March 6, 2007-Trip to the eye doctor

Mom woke up this morning with an irritated eye and after changing her contacts it just got worse. Hoping it will calm down, we go out and on the Graben, we stop in an accessory shop so she can buy sunglasses. I spy a beautiful blue and green scarf on sale for only 8 euro and buy it as well.

Next, we head to the Hofburg Palace where we wander around a bit before finding the entrance. We buy tickets for 9 euro each which cover the Silver collection, the Sisi Museum, the Imperial Apartments and come with an audio guide included.
The Silver collection includes all the Hapsburg china, glass, silver and gold, plates, utensils, serving ware, everything. The sheer volume of items is overwhelming and even includes a 30 meter long gold centerpiece.

The "Sisi" museum is all about Empress Elizabeth, wife of Emperor Franz Josef. She was a remarkable women for her era; well educated, opinionated, athletic, independent, well traveled and a poet. She married at the age of 15, had many children, and in later years, refused to spend her time in the Vienna court. It was clear that her husband loved her very much, but unclear if his feelings were returned. She was also vain-obsessive about both her weight and her waist length hair and refused to be photographed after the age of 32. A very interesting woman and exhibition.

The Imperial Apartments are well furnished and even include Elizabeth's bathroom, the first of it's kind with indoor plumbing in Vienna.

I always find myself wondering why we cannot see the kitchens or servants quarters whenever I've toured a palace or castle. What was life like behind the scenes?

By now, Mom's eye is no better, so we walk back to St Stephan's square from the Hofburg to where she remembers seeing an eye wear shop with what looks like medical equipment in the back. It turns out, they are not allowed to look at her eye, she has to go to an optometrist. They recommend one, and of course, he is back near the entrance to the Hofburg.

Dr. Georg Burggasser (Herrengasse 6-8) speaks perfect English and tells Mom that she's been wearing her contacts for too long and she's badly irritated her eye. He gives her a prescription for drops and ointment and asks her to return tomorrow for a follow-up. His fee is only 30 euro, and the prescriptions at a pharmacy, another 8 euro. Would that have been possible in the US without insurance?

By now it is almost 2PM and I'm delirious with hunger. We stop at the famous Cafe Mozart across the street from the Albertina. Looking for something light I order the Caesar salad with chicken and it arrives on hot plate, overdressed and wilted. The waiter brings another, but it was not much better. Mom's soup is good and with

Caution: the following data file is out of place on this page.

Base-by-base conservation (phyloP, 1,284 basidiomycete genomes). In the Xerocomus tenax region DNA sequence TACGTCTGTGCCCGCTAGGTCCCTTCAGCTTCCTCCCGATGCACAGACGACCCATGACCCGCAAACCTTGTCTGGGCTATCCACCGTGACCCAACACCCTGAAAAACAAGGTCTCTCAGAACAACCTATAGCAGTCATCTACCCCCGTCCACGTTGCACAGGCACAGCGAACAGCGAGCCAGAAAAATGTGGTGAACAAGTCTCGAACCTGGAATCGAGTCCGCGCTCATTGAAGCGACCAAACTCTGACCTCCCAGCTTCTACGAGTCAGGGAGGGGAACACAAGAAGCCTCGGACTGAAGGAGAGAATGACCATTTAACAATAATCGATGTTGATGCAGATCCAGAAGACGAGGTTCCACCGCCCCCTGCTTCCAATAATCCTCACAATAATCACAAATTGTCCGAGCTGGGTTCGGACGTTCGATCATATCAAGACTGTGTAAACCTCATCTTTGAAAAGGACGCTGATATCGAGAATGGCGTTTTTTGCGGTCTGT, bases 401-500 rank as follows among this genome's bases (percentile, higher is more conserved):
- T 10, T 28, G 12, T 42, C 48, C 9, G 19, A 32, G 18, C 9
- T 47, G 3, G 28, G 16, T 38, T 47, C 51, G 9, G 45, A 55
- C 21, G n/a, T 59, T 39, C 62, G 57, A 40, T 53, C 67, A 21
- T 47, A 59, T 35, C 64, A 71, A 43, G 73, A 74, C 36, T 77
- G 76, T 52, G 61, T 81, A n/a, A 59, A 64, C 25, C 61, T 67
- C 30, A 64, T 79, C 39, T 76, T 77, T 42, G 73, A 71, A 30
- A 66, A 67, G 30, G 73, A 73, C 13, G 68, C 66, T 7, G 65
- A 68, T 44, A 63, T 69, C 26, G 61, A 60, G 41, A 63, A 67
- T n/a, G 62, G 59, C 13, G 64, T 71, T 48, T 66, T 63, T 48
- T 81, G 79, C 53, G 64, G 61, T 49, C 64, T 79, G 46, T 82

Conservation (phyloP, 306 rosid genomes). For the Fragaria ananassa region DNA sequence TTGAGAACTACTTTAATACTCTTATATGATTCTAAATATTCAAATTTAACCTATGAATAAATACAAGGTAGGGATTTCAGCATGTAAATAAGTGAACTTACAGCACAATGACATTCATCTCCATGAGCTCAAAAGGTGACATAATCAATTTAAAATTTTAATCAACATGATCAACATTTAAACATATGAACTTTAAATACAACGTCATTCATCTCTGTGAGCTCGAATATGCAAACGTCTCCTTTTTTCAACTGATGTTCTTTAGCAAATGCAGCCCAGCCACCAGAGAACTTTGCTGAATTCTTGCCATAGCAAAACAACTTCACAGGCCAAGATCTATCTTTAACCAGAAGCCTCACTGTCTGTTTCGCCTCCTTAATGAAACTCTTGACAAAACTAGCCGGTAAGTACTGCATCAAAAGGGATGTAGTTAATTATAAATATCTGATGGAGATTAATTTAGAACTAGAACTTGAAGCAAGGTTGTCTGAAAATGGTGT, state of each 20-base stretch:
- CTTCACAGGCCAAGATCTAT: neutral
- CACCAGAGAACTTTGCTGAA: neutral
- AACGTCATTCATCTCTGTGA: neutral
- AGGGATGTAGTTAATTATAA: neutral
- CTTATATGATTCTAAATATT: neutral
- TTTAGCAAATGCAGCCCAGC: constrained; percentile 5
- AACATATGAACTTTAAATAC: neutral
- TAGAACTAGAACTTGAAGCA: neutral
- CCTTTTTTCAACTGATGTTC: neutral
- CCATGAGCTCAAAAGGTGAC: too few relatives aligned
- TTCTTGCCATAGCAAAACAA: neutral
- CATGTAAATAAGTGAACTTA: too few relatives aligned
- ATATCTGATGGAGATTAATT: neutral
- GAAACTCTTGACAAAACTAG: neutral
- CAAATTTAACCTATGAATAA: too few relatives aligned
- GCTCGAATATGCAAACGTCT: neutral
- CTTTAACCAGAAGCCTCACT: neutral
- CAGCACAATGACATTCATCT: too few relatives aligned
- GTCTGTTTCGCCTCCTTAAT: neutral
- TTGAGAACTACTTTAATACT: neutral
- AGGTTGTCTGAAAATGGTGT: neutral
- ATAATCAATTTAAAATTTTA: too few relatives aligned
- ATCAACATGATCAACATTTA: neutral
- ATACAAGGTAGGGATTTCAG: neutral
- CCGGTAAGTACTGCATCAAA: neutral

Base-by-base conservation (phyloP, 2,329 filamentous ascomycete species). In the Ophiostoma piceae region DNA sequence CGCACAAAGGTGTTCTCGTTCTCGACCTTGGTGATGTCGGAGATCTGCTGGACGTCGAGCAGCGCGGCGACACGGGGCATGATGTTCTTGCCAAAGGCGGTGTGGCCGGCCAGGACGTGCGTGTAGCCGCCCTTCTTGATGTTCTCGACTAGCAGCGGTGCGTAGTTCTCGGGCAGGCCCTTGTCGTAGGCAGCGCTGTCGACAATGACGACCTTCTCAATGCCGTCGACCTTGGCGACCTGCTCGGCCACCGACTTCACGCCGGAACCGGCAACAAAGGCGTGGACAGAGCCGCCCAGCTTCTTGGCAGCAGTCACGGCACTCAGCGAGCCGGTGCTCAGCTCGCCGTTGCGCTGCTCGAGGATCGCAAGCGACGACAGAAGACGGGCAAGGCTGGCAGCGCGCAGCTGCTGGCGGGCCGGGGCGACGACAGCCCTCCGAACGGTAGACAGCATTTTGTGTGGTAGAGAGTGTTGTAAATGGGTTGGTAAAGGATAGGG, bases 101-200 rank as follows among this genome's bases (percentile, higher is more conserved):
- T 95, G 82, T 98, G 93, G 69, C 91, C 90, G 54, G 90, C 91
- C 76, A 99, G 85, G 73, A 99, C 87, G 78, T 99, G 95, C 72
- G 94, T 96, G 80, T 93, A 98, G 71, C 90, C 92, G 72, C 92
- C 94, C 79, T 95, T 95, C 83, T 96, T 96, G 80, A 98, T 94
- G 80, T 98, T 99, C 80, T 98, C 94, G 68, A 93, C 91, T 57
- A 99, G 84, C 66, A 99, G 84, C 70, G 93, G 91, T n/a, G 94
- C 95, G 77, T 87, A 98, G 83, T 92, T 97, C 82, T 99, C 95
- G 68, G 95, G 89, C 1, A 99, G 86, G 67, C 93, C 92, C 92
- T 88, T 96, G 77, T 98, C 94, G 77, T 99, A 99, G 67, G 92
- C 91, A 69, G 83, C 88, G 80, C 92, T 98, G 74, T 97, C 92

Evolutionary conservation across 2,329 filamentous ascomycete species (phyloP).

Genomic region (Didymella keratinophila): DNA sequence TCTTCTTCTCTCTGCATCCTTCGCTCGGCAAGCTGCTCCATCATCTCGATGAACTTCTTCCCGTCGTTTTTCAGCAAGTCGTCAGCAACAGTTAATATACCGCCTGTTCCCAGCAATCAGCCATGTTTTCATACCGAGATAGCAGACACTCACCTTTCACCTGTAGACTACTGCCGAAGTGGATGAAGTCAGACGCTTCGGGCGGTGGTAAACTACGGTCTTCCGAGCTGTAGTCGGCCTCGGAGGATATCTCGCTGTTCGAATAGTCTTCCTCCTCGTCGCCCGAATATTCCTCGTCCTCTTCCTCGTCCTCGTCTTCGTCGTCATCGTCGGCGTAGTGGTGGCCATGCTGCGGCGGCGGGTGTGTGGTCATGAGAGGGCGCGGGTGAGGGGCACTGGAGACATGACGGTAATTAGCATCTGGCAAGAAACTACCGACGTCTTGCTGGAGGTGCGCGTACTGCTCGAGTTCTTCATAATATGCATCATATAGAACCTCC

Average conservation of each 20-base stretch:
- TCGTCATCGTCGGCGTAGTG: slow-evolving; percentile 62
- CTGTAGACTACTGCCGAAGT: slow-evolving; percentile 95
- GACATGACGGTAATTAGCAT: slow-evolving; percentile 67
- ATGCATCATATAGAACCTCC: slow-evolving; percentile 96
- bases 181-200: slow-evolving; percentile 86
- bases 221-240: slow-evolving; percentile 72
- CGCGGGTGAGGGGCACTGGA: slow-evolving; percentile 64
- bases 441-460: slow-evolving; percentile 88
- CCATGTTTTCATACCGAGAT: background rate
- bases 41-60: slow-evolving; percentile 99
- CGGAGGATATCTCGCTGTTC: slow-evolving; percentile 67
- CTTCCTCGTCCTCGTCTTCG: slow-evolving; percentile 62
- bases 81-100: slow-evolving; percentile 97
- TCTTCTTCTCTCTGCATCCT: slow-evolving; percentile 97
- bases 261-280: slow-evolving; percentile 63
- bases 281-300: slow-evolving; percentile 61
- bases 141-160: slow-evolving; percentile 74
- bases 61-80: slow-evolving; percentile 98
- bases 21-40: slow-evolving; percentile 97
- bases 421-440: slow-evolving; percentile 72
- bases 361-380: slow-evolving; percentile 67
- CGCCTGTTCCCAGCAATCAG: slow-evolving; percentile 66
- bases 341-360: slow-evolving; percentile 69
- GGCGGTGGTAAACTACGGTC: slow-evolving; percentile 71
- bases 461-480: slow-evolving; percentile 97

the white house wine and a lemon soda lunch is almost 25 euro. Again, I find myself wondering if it might not have been better (and cheaper) to have wurst at one of the local stands.

At this point we decide we need to go back to the Pertschy get our bags and roll on over to the Hotel Austria.


Our room, #203, is a "classic" room, and what the front desk clerk refers to as an "apartment" (it's not). There are 2 rooms, one with two twin beds, an armoire, and a tv, and another with a single bed and tv. The ceilings are at least 16 feet high and the bathroom is very small with a tiny stall shower and a light that's on a dial timer. We are each given a little amenity pack as we check in rather than finding them in the bathroom. In all, an ok room, neat and clean, but lacking in personality.

We dump our bags and take the metro down to the Museum Quartier where I've been dying to see the Modern Art museum (MUMOK). I'd seen it in an article in the LA Times a few months ago and the grey basalt cube of a building had a upside-down house implanted in the top. That house must have been a temporary exhibit because it was gone. In addition, this week they were in the process of changing the exhibits so half the museum was closed to the public. At this point, I decide not to go in since my mom doesn't really appreciate modern art anyway.

We walk across the street to the Natural History museum only to find that it's closed on Tuesdays. Ooops! Well, what's a girl to do now? It's strudel time!

For today's coffee and strudel, we take the u-bahn to Cafe Demel for melange (coffee with milk) and apple strudel for 11€.

Unable to bear the thought of another heavy meal, we ask at the front desk for a recommendation of something else, perhaps Italian? She recommends Rossini's, an Italian place about 2 blocks from the hotel.

We are greeted with a "Buona sera!" as we walk through the door. I'm instantly happy. The menu is in Italian with German translations and with my limited Italian, and a German phrasebook, I can translate almost everything. Our waiter is adorable and jokes with us in Italian the entire night. He brings the bottles for the wines by the glass to our table since they are not detailed on the menu. We each have a glass of Palio- Montepulclano de Abruzzo which is on the menu only as "corvo rosso"
For a starter, we share the "antipasto misto della casa"-carpaccio, Parmesan, eggplant, mushrooms,etc., drizzled with olive oil, it's just what I want.

I order the "gnoccni alla sorrentina" from the Daily Specials list and it comes with a fresh tomato sauce and buffalo mozzarella.
Mom has the "linguini alla piva" with garlic, olives, and eggplant.
With our pastas we each order another glass of wine; Ritocco-valpolicella valpetena 2004 and Salice Salinto-rosso Maiana d.o.c 2004.

I usually won't order Tiramisu in restaurants anymore, but tonight it turns out to be one of the best I've had in a long time and obviously homemade.

Total for dinner was around 50 euro

Pedometer for day 5- 6 miles




Obilgatory Smart Car photo











Statue in fron of Hofburg





















In front of Natural History Museum



Contact us!

Back to top